A huge, ominous shape is coming there way and the two children make a spell to gain energy, and the result is a white hole from space, which, is simply put, Fred. Fred’s name when translated into English is Khairelikoblepharehglukumeilichephredeidosd’enagouni.

Next day Nita and Kit go to school earlier than usual and wait for Joanne. Fred helps them get Nita’s pen back, though, unfortunately he swallowed it and the consequence is that he begins emitting various objects that includes a new widescreen colour TV, a learjet, and a blue Mercedes Benz, etc. To fix the problem, Nita and Kit go somewhere they never dared before: Old Crazy Swale’s house. It is the local Advisories’ house and they are Tom and Carl. Fred’s problem is fixed and Tom and Carl tell the young wizards and Fred about the bright book also known as Book of Night with Moon and the bright book’s opposite: the dark book also known as Book Which Is Not Named. Nita is told that they can retrieve her pen by using a World Gate.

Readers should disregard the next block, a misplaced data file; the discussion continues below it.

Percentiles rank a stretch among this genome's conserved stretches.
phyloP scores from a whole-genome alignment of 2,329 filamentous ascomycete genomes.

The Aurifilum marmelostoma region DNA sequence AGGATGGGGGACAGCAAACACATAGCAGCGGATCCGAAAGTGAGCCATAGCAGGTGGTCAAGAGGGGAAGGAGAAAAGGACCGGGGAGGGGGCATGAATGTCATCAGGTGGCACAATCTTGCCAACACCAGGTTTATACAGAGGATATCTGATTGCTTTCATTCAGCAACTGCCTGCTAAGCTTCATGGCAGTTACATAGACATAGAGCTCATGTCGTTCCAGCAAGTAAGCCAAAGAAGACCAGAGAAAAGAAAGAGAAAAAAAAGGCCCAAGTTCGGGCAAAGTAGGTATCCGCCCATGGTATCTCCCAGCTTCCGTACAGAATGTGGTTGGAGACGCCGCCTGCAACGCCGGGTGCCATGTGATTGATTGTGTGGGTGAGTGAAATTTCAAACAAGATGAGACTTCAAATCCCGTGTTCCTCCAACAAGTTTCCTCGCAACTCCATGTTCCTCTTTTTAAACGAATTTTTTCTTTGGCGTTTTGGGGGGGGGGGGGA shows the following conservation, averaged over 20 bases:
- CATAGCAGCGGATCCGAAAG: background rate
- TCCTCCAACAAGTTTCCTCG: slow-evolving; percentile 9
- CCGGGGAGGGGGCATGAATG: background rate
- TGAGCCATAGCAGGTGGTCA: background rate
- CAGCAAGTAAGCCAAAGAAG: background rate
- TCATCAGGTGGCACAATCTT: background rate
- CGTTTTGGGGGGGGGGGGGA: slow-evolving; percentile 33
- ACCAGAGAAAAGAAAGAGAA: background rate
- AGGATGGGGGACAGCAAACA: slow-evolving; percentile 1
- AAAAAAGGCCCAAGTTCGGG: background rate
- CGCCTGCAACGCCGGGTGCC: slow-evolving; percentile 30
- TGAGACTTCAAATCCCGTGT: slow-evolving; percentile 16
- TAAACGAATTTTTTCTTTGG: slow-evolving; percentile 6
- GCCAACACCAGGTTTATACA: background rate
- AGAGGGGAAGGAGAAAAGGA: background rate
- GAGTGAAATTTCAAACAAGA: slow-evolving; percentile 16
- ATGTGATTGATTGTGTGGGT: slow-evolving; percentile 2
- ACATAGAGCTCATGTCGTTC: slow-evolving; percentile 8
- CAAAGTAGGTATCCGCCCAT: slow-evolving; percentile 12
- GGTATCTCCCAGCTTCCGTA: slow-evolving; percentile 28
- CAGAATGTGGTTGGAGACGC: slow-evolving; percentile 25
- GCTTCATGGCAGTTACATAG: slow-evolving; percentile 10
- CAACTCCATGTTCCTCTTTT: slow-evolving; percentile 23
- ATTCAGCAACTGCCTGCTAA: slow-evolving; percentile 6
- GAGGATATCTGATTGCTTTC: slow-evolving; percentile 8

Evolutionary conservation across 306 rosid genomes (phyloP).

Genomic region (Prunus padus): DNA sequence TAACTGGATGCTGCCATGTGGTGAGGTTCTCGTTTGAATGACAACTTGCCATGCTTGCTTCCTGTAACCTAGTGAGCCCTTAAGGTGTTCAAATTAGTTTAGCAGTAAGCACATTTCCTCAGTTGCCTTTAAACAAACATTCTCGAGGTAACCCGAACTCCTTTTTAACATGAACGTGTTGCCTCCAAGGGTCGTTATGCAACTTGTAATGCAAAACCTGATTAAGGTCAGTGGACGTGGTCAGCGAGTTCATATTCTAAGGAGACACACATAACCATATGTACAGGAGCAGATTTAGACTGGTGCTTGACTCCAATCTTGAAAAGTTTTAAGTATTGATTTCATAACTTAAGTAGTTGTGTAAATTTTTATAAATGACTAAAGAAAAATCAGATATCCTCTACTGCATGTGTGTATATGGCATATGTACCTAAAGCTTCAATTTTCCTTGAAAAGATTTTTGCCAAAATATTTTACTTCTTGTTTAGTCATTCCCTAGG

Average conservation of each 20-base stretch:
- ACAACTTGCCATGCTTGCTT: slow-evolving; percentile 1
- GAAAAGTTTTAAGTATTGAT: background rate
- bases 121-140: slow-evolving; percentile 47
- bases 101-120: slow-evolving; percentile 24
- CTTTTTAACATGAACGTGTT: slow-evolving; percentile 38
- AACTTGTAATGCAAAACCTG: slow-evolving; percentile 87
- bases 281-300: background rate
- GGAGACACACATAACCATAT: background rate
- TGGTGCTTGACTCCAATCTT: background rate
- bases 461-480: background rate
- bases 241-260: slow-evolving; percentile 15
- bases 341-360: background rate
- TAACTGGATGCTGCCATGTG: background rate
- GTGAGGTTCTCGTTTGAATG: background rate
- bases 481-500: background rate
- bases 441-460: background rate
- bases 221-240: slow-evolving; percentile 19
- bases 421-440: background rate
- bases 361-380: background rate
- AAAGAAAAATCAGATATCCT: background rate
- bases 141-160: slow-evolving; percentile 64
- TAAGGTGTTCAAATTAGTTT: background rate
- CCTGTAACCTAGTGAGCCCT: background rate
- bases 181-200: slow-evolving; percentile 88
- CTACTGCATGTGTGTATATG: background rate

On the weekend Kit and Nita travel to Manhattan to go to the World Gate and get Nita’s space pen. The problem is, though, the World Gate has been moved due to reconstruction and they have to walk up to the top of a building in order to reach the World Gate.

Perytons, wolf-like creatures, come along while Nita is doing the spell and something you are never to do is to break off during a spell. Upon seeing the perytons, Nita does this exactly: break the spell and then the children are whirled into a dark world, which is reminiscent of Manhattan. It is Manhattan, but something has gone terribly wrong.